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Public Safety Minister Ralph Goodale announced $4 million in federal funding today to help women leave the sex trade. 

The feds will provide this money to the North End Women's Centre and its Moon Medicine Rising program, which provides transitional housing and supports for Winnipeg women who want to leave the sex trade. 

"This program is exactly the kind of smart, innovative and evidence-based approach to crime prevention that Canadians expect," Goodale said. "I want to thank the North End Women's Centre for having the innovative thinking that put this all together." 

"The funding announced today will allow the centre to offer personalized counselling and services that give women the support they need to break through barriers and succeed," Goodale continued. "It will also provide something that is absolutely indispensable, and that is safe transitional housing for women who have succeeded in leaving the sex trade after the program." 

One woman who knows how much this program can help people is Jessica Pennock, who shared her story at the funding announcement on Wednesday. 

She says she was abused in the sex trade for 12 years and in 2013 wasn't sure if she'd ever be able to look after her daughter again. 

JESSICA PENNOCKJessica Pennock

"When I first came to this program I had no boundaries, low self-esteem and was spiritually broken," Pennock said. "I had been physically, emotionally and mentally abused for years by predators and hadn't developed the skills to succeed in life." 

Now she has a house, a youth-care diploma from Red River College and is caring for her daughter while also working as a mentor at the North End Women's Centre.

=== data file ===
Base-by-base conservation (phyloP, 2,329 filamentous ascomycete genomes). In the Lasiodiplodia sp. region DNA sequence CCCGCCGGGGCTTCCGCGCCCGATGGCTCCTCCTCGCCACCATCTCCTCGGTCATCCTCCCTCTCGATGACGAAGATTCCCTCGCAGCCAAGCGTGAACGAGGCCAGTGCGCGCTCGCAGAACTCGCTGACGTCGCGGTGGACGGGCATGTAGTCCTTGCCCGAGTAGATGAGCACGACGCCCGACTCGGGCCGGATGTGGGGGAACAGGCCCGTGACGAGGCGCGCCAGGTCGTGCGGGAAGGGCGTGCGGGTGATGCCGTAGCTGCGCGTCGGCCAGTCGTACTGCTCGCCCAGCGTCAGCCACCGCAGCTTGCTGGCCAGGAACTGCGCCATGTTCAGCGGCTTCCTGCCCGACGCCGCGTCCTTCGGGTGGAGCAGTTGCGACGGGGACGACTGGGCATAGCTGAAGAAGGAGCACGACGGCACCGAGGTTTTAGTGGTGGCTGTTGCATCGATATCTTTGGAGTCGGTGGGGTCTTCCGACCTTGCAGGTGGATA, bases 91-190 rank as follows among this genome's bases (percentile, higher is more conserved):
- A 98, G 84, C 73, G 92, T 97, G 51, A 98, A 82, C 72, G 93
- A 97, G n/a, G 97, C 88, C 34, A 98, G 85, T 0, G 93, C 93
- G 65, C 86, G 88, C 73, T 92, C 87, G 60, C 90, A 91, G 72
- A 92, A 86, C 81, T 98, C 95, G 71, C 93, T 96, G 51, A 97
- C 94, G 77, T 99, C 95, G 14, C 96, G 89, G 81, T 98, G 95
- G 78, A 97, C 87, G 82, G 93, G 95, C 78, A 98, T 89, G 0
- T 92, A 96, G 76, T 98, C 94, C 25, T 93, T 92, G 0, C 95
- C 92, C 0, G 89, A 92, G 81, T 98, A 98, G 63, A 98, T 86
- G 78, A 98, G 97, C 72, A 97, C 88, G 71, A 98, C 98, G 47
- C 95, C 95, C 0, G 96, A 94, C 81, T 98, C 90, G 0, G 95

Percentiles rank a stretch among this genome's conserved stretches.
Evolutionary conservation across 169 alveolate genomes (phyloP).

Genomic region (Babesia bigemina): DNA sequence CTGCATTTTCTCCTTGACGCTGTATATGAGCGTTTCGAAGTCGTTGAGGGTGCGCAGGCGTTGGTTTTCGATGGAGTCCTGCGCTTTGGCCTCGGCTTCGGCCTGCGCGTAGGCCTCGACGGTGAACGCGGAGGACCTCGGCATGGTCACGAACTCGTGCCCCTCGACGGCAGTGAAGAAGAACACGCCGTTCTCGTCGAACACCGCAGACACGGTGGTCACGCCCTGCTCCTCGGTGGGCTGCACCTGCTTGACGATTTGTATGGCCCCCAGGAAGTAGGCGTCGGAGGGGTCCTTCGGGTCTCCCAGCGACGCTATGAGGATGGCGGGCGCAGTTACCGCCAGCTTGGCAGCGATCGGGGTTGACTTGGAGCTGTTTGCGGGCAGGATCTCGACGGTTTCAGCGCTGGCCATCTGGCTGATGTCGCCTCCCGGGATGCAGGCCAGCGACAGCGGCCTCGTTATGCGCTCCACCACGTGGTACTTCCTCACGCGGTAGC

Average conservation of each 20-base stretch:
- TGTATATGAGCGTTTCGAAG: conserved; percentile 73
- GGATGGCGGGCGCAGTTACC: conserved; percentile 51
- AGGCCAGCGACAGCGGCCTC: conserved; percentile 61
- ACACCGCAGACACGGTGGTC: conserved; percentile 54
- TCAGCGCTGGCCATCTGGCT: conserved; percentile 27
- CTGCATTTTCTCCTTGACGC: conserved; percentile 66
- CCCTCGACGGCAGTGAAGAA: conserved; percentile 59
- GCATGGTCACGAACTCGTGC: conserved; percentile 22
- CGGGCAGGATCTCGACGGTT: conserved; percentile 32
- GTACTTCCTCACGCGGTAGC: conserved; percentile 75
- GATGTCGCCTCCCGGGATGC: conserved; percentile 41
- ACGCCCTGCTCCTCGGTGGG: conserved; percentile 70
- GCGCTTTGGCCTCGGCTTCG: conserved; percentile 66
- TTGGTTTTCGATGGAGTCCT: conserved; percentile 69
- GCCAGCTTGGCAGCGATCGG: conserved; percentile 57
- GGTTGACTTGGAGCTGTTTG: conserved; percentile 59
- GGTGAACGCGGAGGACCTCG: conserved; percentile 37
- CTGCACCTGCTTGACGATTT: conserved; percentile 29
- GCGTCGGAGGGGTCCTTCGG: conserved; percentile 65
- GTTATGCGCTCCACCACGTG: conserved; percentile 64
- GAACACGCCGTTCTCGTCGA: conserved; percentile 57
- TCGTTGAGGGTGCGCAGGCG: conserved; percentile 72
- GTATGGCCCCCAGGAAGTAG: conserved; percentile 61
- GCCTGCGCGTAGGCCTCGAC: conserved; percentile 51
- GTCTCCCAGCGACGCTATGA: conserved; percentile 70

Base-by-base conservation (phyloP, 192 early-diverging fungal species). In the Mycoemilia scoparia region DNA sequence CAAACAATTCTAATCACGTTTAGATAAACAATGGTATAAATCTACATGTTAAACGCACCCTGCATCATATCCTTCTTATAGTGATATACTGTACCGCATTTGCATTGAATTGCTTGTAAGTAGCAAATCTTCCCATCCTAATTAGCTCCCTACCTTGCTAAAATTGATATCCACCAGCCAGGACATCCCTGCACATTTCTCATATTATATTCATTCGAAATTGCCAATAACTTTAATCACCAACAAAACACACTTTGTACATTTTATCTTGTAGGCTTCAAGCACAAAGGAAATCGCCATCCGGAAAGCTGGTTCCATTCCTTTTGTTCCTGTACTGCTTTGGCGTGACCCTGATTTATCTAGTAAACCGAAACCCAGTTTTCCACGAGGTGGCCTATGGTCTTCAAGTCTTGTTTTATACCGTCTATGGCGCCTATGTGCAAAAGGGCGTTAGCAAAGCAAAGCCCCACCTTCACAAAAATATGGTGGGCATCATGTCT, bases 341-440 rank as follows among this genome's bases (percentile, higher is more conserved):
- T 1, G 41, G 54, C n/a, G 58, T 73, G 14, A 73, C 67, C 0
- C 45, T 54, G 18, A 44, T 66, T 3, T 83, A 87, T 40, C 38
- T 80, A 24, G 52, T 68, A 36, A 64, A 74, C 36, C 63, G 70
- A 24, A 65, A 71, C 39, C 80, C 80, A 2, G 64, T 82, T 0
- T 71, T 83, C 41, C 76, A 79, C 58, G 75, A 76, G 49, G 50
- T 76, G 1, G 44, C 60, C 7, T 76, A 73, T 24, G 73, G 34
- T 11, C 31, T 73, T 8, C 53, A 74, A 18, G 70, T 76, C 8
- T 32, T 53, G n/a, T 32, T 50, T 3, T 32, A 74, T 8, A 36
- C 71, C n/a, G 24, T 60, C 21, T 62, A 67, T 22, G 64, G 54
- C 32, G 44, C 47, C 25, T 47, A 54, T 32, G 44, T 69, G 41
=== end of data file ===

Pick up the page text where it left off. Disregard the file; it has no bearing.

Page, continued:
"I learned to identify the patterns of abuse in my relationships, identify my triggers, develop a relapse prevention plan and how to set goals and achieve them," Pennock said. "I was finally able to heal from the trauma of being sex-trafficked." 

North End Women's Centre executive director, Cynthia Drebot says the funding will create eight transitional housing beds for women, as well as programming to help them get back on their feet. It will also go towards a four-part plan that includes relapse prevention, therapeutic support, cultural and spiritual support, counselling, mentorship and follow-up supports. 

"To date, 51 women have made contact with the program and have received service, 23 have committed to joining the program and 13 women have already moved into our transitional housing," Drebot said. "Women have maintained recovery, gotten their children back, gone back to school, started volunteering and started working again." 

Drebot says the extra housing is going to have a far-reaching impact on the women who need their services. 

"There are some women that are homeless and living in unsafe situations and need to be in a different environment. We now have that option for them and that is key."